Morocco Cruise, Casablanca City Welcomes Ships: North Africa’s Largest Port for Marrakech, Rabat, Art Deco Shopping

on October 23, 2020

Ever since this ancient town gave its name to that legendary Bogart-Bergman 1942 Casablanca movie, a stream of visitors has come in search of Rick’s Café and a cast of ‘all the usual suspects’. Faced with modern Morocco's main industrial and commercial centre, some find it disappointing and move on. But, thanks to some inspired restoration projects and impressive new buildings, that's all changed. In 2004, Casablanca City even got its own version of Rick's Café, that most famous (if fictitious) gin joint in all the world.

Cruise ships from 11 lines now call here, and passengers are quick to see that Casablanca has so much more to offer than nostalgia for the days of black-and-white wartime romances. ‘The usual suspects’ calling here include MSC, Oceania, Fred Olson, Norwegian CL, Princess Cruises, Holland America (HAL) and the graceful Star Clippers in the full sailing rig, weaving their own romantic spell.

Passengers disembark, often for their first taste of North Africa, from the commercial harbour about three miles from the town centre. (A dedicated cruise port is underway.) There’s a choice of day excursions around town, or further afield for an overnight port stay. Casablanca is also a good place for those wanting to go it alone, as it’s likely that they will, in any case, be visiting the same sites as the tour groups.

Casablanca Cruise ToursHalf or Full Day

Cruise tours for Casablanca always feature Casablanca City centre, where most of the town’s attractions are to be found. Designed by the French in the 1920s glory days of Art Deco, this is one of the most pleasant town centres in North Africa. Fans of Art Deco will find much to admire, in the wide, tree-lined boulevards and the relaxed French/Arab café culture. Highlights of cruise tours are likely to include:

 

  • Historical Casablanca's restored 18th-century fortifications and the Old Medina with Atlantic views.
  • Markets, especially Central Market for fresh food and general goods and the Quartier Habous with its prettily restored arcade-style shops and boutiques for stylish, quality ethnic or imported clothes and handicrafts.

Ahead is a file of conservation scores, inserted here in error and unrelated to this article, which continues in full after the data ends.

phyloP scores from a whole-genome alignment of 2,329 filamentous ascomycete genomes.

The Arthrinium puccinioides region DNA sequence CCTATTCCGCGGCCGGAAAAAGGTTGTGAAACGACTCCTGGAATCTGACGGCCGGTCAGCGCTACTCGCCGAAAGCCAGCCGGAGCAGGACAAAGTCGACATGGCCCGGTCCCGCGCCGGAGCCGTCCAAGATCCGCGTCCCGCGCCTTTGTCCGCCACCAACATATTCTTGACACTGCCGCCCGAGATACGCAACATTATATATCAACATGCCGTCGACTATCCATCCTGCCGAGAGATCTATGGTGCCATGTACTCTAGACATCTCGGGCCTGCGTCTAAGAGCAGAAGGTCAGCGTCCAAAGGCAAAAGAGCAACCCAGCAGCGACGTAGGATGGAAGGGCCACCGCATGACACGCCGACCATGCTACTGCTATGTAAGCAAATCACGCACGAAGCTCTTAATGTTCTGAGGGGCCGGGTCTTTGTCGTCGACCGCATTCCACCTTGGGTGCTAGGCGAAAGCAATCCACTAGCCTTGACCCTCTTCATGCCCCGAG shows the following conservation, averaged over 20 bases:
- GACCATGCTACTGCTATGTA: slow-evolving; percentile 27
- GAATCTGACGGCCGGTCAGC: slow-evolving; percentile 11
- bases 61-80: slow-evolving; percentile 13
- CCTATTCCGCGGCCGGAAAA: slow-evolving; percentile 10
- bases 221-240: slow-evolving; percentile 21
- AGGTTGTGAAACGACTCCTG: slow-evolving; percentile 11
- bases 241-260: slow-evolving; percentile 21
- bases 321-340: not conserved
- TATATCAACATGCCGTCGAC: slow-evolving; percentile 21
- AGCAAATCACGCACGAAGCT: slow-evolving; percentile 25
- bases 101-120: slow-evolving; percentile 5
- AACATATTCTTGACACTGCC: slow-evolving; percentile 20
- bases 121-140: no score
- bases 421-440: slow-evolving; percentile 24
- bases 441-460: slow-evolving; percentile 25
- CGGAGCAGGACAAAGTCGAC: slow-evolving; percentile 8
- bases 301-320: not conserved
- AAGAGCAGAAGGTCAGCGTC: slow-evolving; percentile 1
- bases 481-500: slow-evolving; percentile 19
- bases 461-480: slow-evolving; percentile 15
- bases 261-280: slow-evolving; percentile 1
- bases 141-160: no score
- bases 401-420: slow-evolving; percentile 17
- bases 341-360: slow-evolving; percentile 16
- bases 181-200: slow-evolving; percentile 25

• Upmarket tea salons or shaded open-air cafés or restaurant stops, often with seafood, or a traditional tagine or couscous lunch.
  • The impressive exterior of the Hassan II Grand Mosque overlooking the ocean.

Themed Casablanca Tours for North African Culture, Rick's Café and Morocco Beaches

Casablanca City lends itself to certain themes likely to appeal to a wide range of interests, budgets and age groups:

  • The Best of Islamic Culture, to include the interior of the Hassan II Grand Mosque, which has guided tours for non-Muslims, followed by a 90-minute scenic drive and tour of the beautiful ‘imperial city’ of Rabat.
  • Casablanca by Night, with dinner at Rick’s Café, featuring ‘all the usual suspects’ round the piano and cool jazz, for ‘Casablanca’ nostalgia.
  • Casablanca Beaches such as Ain Diab or Miami Plage, by day, or evening, for almost the only nightlife in town, apart from Rick's Café, since alcohol is not part of Islamic culture.

Tips for Going it Alone in Casablanca

All the above highlights can be reached safely and easily from the ship by grand taxi, or the red petit taxis which are cheaper.

  • Prices in Morocco are sometimes quoted in Euros or US dollars, but the local currency is the dirham, and will definitely be needed for those not on a tour.
  • Small-denomination notes are more useful than large ones for tips, and because change is usually in short supply.
  • Booking for dinner at Rick’s Café is advisable: American or Fusion French/Arab food.
  • Inexpensive return rail tickets can be brought for the pleasant ride from the Gare Casa Port (Port Station) to Rabat.

Shopping for Art Deco in Casablanca

Art Deco fans intent on bringing home some original treasures can take a grand taxi from the ship to the working-class district of Hay Hassani (near the airport) and head for Soco Demoina, with its maze of bric-a-brac stalls and scrap yards, for discarded relics of French colonial times, as recommended by Moroccan author Tahir Shah in The Times, (23/02/2008).

For upmarket genuine North African and Art Deco antiques, he also recommends Memo-Arts in Derb Omar, Galerie Athar near Habbous, and the high-end Gallerie Moulay Youssef, 54 Boulevard Moulay Youssef.

Casablanca Out of Town Overnight Tour to Marrakech

Marrakech is the most popular destination if the ship is in port overnight. It is a 4-hour scenic drive through the Atlas Mountains and usually features:

  • Overnight at Morocco’s most famous hotel, the newly restored La Mamounia, within sight of the historic city walls of Marrakech, or a high-quality traditional riad hotel.
  • Carriage ride or guided walk through the Jemaa el Fna, one of the world’s most famous city spaces.
  • Night trip to the Jemaa el Fna with dinner and music at a traditional riad restaurant.
  • Camel ride in the Palmerie on the edge of Marrakesh for a feeling of the desert.
  • Visit the Majorelle Gardens, made famous by Yves St-Laurent.

Some ships organise tours to the spectacular Atlas Mountains for a night under canvas or at a ski lodge for adventure-minded travellers according to season.

Casablanca is a good introduction to North African city culture, Islamic architecture and French colonial Art Deco elegance, with a breath of the great Sahara desert beyond. The bargaining and hassle of shopping can be tough but rewarding in this pleasant town which welcomes cruise visitors.

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